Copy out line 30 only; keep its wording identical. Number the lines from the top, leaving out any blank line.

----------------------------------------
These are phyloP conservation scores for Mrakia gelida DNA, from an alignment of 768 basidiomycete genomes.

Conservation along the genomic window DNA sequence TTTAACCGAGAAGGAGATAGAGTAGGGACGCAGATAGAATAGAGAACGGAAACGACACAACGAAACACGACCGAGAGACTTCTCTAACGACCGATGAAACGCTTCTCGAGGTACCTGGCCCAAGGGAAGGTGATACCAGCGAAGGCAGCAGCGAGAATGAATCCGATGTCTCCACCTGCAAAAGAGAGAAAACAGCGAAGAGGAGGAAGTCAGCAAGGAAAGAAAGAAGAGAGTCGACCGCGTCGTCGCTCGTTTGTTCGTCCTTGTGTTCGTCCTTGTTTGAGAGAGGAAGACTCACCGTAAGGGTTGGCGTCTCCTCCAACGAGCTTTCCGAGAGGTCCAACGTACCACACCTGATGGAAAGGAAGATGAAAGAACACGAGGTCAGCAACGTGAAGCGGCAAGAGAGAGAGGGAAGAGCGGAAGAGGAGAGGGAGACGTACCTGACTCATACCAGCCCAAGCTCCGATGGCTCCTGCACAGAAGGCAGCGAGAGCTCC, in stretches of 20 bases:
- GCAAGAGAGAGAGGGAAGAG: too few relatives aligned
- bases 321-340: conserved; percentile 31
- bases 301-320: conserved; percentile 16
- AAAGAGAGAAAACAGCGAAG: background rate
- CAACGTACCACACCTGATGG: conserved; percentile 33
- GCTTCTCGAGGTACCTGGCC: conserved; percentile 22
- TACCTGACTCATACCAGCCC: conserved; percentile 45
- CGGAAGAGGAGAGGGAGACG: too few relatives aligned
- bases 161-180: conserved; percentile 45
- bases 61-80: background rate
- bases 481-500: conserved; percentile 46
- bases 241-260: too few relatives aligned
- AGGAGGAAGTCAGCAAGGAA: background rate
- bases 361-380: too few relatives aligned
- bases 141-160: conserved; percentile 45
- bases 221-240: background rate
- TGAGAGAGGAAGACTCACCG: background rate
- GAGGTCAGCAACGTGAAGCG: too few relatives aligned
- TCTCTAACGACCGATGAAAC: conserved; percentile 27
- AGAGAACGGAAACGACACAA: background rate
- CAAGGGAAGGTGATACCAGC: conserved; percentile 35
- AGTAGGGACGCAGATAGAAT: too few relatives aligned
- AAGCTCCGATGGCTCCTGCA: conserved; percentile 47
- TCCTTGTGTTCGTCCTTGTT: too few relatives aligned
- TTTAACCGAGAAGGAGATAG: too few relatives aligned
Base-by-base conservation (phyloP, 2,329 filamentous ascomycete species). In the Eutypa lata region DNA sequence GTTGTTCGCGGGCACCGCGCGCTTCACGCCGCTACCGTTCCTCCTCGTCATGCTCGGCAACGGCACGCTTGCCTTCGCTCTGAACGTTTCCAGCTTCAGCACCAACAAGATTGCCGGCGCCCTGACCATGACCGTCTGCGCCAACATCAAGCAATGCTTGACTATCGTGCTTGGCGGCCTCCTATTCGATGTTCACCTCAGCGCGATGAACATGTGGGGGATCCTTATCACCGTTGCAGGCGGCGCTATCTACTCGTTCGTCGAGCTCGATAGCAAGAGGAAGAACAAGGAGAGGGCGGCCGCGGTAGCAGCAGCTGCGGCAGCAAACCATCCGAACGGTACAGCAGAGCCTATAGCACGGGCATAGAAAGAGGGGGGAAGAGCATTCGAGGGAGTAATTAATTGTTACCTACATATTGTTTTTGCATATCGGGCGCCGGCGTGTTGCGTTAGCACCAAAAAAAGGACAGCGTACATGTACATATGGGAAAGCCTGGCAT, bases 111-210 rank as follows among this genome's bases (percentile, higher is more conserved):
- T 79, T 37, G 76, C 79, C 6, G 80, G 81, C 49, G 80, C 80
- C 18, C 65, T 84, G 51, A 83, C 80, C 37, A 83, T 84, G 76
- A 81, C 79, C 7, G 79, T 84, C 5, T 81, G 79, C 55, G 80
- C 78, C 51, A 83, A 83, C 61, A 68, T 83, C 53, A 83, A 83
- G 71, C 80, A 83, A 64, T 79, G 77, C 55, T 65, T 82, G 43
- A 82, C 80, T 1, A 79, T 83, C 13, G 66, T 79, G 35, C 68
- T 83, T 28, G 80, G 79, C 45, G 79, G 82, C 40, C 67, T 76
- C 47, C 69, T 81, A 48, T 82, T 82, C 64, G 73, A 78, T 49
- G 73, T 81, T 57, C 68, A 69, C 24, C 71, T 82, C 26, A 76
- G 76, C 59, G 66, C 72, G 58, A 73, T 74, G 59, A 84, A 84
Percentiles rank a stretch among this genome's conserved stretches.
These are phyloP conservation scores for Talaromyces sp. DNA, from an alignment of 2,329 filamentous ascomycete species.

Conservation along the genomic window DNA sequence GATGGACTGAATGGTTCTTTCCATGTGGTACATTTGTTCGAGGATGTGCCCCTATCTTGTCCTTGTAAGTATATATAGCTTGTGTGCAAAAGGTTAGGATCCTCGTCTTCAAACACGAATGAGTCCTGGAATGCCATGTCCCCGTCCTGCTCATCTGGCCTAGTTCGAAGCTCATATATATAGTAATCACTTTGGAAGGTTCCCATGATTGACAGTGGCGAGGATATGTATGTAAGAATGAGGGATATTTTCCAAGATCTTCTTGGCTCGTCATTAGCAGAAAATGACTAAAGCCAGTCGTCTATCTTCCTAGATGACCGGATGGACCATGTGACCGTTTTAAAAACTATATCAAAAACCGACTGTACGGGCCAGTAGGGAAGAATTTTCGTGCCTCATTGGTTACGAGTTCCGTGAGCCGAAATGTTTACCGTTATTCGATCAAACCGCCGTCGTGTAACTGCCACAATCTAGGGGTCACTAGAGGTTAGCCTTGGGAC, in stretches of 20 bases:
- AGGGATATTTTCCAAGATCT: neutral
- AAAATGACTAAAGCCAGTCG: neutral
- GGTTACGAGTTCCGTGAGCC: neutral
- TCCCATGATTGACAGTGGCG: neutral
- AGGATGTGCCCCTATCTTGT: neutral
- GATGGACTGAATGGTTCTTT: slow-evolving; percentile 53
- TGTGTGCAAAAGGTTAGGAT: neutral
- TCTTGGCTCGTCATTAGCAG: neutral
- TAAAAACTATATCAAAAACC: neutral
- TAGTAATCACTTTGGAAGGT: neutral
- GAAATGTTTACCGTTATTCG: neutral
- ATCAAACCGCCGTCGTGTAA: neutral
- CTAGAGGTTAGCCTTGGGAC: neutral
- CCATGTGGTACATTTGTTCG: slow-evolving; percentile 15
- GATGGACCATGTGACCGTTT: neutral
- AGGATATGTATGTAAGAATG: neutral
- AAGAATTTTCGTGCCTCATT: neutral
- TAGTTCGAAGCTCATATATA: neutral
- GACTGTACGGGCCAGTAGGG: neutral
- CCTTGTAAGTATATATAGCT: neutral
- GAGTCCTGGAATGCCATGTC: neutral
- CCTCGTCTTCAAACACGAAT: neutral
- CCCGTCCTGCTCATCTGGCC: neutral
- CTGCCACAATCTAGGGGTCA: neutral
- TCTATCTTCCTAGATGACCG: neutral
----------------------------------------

- C 18, C 65, T 84, G 51, A 83, C 80, C 37, A 83, T 84, G 76